We can now add “back-to-school distractions” to the long list of conflicting forces presently shaping lumber markets. According to the Random Lengths Midweek Market Report, “Hot weather, back-to school distractions, and vacations contributed to the lethargic pace” in recent days. Traders likely consider China, multi-family trends in ‘house construction’, abundant global fibre supply, and a weak Canadian dollar to be more impactful factors at the moment.
Even the October 12th expiry of the Softwood Lumber Agreement (SLA) is now in sight. In midst of one of the worst wildfire seasons on record, the Framing Lumber Composite Price has actually drifted lower since peaking in early July. Before the SLA expires, it’s possible that a significantly higher export charge could be triggered for just the first eleven days of October. How might that play out?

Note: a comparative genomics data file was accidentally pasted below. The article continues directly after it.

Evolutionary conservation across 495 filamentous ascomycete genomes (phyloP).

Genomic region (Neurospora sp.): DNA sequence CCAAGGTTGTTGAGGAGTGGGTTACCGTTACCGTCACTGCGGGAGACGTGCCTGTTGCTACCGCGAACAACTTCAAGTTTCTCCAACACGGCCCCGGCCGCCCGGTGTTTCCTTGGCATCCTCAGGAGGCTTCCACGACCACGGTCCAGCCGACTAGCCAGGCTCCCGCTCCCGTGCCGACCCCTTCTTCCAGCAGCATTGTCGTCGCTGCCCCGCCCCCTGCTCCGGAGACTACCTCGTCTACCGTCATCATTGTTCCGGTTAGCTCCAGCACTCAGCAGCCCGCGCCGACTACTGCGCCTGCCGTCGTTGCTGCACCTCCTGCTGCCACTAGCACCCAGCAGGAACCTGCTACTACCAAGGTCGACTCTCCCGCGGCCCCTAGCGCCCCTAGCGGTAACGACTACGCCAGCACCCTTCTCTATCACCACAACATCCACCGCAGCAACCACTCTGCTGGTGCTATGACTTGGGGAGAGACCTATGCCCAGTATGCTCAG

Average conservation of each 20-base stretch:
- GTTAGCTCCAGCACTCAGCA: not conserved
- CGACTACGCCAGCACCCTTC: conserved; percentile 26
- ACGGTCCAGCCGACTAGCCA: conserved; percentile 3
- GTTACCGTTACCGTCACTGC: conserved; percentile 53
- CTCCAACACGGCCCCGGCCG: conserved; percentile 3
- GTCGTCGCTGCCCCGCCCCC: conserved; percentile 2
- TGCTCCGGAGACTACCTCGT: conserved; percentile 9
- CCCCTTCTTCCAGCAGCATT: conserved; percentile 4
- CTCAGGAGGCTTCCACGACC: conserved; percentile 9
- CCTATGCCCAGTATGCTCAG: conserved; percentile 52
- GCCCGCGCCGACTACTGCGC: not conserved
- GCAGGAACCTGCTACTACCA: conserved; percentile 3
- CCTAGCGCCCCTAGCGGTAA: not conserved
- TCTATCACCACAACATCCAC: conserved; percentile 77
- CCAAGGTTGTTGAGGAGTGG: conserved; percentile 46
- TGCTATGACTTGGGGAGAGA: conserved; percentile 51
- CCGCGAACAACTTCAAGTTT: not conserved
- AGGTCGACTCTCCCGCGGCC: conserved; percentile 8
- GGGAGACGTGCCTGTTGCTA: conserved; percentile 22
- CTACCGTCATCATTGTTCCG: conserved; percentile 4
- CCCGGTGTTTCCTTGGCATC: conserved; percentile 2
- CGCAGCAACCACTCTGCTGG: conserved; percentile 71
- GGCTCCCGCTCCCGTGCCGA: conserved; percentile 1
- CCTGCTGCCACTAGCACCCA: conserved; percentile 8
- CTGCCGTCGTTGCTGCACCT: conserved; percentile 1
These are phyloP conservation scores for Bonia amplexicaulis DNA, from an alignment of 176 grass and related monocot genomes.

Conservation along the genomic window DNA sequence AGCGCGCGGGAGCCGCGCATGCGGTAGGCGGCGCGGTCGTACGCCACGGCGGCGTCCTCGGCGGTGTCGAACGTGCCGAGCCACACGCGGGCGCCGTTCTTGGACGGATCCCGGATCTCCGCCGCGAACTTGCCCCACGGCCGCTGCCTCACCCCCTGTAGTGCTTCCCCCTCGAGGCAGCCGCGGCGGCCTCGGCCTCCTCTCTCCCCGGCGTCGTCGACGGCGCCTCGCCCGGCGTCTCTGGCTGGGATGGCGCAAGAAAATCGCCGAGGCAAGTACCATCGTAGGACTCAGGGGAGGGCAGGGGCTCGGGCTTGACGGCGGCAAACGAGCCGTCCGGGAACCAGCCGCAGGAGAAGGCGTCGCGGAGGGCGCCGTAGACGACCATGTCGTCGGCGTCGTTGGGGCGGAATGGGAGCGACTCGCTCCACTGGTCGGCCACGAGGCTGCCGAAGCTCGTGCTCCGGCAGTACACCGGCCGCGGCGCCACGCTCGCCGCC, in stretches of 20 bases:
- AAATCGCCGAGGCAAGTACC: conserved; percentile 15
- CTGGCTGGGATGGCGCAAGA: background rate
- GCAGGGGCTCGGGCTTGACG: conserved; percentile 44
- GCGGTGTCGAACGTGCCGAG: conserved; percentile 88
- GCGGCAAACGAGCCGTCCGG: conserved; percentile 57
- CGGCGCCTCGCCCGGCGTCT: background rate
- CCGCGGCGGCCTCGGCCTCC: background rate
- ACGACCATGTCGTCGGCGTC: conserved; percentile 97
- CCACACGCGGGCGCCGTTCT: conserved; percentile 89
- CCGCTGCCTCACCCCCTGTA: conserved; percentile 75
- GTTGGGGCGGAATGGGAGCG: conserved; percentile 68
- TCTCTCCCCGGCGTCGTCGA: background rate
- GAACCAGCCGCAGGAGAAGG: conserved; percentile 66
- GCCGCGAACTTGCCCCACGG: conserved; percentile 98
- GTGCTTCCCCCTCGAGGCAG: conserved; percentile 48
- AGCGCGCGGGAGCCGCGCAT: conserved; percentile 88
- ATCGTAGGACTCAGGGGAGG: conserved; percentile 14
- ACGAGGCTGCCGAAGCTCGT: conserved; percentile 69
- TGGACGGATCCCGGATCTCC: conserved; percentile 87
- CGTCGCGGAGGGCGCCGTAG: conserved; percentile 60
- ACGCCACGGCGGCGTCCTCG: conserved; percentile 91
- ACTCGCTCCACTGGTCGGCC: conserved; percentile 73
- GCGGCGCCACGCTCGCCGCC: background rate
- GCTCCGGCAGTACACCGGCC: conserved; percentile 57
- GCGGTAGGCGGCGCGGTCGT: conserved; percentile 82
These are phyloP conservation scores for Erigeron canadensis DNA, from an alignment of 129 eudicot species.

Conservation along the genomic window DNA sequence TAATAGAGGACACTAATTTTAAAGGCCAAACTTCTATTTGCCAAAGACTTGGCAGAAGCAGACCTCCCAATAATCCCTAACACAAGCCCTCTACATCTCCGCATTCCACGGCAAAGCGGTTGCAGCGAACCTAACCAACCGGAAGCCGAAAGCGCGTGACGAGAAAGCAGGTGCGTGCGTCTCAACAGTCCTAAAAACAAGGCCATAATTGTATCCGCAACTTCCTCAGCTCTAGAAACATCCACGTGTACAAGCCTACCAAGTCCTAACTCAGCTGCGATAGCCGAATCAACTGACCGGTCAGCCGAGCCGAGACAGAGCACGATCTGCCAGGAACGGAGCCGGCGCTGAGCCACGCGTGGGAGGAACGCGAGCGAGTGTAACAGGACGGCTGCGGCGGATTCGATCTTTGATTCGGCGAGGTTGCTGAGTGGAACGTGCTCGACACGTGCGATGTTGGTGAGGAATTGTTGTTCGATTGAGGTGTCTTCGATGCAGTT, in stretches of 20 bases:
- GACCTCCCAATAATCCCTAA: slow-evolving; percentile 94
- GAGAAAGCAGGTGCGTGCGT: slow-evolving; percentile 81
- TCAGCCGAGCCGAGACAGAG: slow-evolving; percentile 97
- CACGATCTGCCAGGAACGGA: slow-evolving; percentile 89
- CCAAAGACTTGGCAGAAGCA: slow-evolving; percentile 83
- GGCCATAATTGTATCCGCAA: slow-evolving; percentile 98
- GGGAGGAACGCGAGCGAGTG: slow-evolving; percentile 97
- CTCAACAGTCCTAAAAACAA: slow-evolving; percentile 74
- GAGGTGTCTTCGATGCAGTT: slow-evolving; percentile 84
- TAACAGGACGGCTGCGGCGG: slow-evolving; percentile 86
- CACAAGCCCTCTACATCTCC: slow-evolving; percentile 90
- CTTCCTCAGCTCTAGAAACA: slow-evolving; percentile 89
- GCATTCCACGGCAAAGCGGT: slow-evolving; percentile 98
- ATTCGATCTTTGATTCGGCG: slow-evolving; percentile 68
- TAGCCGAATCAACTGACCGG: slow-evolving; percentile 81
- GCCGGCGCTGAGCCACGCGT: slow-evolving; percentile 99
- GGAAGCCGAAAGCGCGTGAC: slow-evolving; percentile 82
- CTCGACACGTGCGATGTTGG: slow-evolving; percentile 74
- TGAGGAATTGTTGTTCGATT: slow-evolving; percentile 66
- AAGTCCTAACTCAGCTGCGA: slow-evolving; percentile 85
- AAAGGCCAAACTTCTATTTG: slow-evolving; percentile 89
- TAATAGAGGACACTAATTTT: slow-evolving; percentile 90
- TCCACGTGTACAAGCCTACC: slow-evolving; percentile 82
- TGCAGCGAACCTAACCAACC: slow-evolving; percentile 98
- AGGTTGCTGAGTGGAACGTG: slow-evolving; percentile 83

Meanwhile, we’re told here “for softwood lumber prices to rise meaningfully, Canada’s lumber industry will have to reduce its current overproduction.” It’s interesting to note that ‘overproduction’ has been one among many characterizations said to have been impacting cyclical lumber pricing patterns over the past 20 years. In today’s post-beetle world, the rationale for perceived “overproduction” strategies among the province’s largest producers is complex, if not confusing to many.